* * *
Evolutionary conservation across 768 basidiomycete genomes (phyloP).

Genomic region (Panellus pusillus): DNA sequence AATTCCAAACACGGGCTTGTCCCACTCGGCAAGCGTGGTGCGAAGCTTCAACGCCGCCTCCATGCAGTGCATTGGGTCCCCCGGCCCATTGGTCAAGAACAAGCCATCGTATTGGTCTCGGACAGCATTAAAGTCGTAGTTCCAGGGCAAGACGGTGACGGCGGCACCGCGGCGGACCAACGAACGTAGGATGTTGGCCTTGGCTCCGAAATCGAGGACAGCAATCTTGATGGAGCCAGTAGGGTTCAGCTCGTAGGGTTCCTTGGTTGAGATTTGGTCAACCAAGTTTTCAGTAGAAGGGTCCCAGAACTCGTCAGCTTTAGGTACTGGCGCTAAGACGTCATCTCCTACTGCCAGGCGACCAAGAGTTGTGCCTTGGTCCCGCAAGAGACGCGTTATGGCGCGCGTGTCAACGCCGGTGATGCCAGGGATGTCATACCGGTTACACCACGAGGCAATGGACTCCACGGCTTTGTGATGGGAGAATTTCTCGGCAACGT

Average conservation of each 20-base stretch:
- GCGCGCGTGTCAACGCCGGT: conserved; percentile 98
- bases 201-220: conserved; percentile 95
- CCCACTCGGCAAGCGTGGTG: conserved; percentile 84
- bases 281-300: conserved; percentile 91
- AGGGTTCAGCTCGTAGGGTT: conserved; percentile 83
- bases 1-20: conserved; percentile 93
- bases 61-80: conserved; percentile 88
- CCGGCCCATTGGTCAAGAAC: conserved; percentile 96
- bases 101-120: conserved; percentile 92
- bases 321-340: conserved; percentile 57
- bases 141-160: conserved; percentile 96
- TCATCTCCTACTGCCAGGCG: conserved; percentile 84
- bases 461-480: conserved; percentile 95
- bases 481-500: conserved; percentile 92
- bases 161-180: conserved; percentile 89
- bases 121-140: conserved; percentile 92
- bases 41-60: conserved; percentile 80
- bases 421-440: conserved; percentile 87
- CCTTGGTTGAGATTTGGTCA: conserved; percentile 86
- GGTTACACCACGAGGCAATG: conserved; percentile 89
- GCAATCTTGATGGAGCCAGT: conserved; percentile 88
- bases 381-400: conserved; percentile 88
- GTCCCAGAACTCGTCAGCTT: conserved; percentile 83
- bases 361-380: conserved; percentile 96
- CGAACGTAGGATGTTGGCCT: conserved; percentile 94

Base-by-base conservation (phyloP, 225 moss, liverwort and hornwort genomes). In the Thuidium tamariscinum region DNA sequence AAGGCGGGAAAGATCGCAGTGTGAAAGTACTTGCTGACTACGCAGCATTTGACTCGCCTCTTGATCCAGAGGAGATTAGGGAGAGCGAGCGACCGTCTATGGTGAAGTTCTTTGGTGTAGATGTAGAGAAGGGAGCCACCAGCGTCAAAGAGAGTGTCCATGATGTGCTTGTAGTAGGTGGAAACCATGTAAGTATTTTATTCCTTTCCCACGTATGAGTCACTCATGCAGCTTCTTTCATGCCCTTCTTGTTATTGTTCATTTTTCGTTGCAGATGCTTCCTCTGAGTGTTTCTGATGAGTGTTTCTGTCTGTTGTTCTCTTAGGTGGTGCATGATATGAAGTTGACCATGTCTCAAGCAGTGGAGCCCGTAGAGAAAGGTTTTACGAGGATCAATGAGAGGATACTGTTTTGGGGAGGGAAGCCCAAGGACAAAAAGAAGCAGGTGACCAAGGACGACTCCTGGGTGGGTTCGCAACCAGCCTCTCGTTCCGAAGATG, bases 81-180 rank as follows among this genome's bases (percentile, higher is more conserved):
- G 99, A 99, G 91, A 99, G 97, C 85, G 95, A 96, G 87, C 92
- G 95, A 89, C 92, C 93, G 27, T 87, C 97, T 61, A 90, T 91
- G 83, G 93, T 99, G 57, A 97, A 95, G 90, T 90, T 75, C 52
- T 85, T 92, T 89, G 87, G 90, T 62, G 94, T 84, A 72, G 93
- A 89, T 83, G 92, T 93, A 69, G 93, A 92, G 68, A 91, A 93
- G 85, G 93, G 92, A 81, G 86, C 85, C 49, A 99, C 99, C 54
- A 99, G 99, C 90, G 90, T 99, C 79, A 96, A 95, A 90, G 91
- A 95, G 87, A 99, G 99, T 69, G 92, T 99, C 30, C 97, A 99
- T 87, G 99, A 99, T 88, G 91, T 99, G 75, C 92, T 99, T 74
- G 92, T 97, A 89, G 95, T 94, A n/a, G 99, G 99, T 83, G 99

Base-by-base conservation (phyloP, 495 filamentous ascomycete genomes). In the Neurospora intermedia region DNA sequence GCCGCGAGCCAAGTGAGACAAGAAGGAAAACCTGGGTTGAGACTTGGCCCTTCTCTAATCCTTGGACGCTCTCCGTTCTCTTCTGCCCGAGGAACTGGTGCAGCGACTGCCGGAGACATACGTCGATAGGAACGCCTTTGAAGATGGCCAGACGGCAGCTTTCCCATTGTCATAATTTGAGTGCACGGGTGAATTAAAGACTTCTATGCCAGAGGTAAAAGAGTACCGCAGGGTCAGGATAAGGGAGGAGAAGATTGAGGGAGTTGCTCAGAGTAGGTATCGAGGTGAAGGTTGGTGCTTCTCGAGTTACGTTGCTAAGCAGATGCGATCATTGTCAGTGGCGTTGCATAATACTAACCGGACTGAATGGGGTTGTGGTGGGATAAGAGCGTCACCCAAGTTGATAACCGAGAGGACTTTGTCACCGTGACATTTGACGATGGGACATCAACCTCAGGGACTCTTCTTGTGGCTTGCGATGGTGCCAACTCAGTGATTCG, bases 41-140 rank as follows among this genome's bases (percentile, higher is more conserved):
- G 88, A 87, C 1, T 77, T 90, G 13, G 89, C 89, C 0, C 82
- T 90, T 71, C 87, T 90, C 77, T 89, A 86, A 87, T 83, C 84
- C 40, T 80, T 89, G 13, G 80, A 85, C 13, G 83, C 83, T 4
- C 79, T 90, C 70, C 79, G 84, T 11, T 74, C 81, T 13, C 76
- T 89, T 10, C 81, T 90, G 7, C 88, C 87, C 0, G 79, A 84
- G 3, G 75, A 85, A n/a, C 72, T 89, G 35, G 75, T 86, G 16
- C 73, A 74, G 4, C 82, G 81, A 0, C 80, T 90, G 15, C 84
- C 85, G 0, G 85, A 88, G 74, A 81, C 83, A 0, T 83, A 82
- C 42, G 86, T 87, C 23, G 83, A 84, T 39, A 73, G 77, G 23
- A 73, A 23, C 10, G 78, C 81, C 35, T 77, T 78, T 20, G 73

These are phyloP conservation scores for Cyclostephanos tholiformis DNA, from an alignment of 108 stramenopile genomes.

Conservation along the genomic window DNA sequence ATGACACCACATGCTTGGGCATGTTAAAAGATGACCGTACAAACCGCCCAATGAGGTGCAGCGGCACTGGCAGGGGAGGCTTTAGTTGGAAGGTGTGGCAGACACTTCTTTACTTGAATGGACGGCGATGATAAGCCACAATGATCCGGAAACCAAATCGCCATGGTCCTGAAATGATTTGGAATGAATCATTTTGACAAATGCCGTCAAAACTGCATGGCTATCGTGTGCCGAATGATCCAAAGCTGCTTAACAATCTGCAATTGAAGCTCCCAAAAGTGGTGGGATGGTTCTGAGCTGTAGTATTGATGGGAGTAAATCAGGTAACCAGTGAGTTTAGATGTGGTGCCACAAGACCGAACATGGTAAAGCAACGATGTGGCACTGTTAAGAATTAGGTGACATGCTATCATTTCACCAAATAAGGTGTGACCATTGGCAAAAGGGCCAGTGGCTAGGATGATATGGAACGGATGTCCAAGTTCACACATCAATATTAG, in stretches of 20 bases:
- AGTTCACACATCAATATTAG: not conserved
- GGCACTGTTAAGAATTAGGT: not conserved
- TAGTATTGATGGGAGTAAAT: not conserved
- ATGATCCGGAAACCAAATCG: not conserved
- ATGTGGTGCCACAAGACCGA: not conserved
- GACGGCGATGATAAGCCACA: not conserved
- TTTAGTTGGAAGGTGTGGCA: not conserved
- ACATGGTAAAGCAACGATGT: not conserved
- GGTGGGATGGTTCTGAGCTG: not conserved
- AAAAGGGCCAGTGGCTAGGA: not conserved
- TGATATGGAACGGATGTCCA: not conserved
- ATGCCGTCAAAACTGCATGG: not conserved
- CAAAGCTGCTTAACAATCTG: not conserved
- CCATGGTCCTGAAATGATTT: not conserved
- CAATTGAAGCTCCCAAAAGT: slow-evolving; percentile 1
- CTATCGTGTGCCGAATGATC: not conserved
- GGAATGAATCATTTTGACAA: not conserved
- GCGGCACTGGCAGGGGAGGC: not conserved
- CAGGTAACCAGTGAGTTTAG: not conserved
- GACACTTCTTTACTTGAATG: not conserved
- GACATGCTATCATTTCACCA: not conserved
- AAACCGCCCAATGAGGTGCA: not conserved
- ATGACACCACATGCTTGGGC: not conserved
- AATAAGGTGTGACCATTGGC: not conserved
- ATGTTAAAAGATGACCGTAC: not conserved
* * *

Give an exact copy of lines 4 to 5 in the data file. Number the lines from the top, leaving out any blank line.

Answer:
- GCGCGCGTGTCAACGCCGGT: conserved; percentile 98
- bases 201-220: conserved; percentile 95